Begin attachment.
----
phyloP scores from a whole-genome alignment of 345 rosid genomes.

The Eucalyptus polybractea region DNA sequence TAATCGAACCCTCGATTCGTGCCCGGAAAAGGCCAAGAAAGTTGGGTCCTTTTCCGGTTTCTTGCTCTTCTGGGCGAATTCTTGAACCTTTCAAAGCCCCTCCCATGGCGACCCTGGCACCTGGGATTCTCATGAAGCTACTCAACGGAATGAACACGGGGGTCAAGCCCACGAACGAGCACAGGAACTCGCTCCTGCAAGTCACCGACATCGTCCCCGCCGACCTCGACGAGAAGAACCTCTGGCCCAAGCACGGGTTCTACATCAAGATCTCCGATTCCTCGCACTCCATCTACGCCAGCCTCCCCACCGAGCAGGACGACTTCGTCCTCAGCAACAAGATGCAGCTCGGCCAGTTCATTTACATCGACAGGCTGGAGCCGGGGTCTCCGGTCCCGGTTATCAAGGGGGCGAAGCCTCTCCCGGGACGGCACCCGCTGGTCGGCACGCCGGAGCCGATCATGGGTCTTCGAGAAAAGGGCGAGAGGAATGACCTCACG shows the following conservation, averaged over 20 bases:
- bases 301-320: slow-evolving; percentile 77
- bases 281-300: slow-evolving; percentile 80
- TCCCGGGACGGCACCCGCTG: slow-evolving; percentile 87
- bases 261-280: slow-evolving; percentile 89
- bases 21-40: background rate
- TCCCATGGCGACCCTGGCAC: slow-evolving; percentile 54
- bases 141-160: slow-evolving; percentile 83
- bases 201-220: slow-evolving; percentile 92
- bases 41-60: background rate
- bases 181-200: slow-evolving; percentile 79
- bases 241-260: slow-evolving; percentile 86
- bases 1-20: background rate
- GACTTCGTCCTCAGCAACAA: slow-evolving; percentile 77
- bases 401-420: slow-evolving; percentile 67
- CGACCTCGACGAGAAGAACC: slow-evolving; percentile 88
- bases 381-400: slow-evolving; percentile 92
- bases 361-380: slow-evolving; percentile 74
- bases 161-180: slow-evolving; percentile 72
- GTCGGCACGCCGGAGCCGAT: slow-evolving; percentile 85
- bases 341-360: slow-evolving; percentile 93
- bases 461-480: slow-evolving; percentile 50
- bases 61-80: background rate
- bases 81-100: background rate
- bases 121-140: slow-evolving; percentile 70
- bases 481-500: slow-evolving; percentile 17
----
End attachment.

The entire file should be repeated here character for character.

phyloP scores from a whole-genome alignment of 345 rosid genomes.

The Eucalyptus polybractea region DNA sequence TAATCGAACCCTCGATTCGTGCCCGGAAAAGGCCAAGAAAGTTGGGTCCTTTTCCGGTTTCTTGCTCTTCTGGGCGAATTCTTGAACCTTTCAAAGCCCCTCCCATGGCGACCCTGGCACCTGGGATTCTCATGAAGCTACTCAACGGAATGAACACGGGGGTCAAGCCCACGAACGAGCACAGGAACTCGCTCCTGCAAGTCACCGACATCGTCCCCGCCGACCTCGACGAGAAGAACCTCTGGCCCAAGCACGGGTTCTACATCAAGATCTCCGATTCCTCGCACTCCATCTACGCCAGCCTCCCCACCGAGCAGGACGACTTCGTCCTCAGCAACAAGATGCAGCTCGGCCAGTTCATTTACATCGACAGGCTGGAGCCGGGGTCTCCGGTCCCGGTTATCAAGGGGGCGAAGCCTCTCCCGGGACGGCACCCGCTGGTCGGCACGCCGGAGCCGATCATGGGTCTTCGAGAAAAGGGCGAGAGGAATGACCTCACG shows the following conservation, averaged over 20 bases:
- bases 301-320: slow-evolving; percentile 77
- bases 281-300: slow-evolving; percentile 80
- TCCCGGGACGGCACCCGCTG: slow-evolving; percentile 87
- bases 261-280: slow-evolving; percentile 89
- bases 21-40: background rate
- TCCCATGGCGACCCTGGCAC: slow-evolving; percentile 54
- bases 141-160: slow-evolving; percentile 83
- bases 201-220: slow-evolving; percentile 92
- bases 41-60: background rate
- bases 181-200: slow-evolving; percentile 79
- bases 241-260: slow-evolving; percentile 86
- bases 1-20: background rate
- GACTTCGTCCTCAGCAACAA: slow-evolving; percentile 77
- bases 401-420: slow-evolving; percentile 67
- CGACCTCGACGAGAAGAACC: slow-evolving; percentile 88
- bases 381-400: slow-evolving; percentile 92
- bases 361-380: slow-evolving; percentile 74
- bases 161-180: slow-evolving; percentile 72
- GTCGGCACGCCGGAGCCGAT: slow-evolving; percentile 85
- bases 341-360: slow-evolving; percentile 93
- bases 461-480: slow-evolving; percentile 50
- bases 61-80: background rate
- bases 81-100: background rate
- bases 121-140: slow-evolving; percentile 70
- bases 481-500: slow-evolving; percentile 17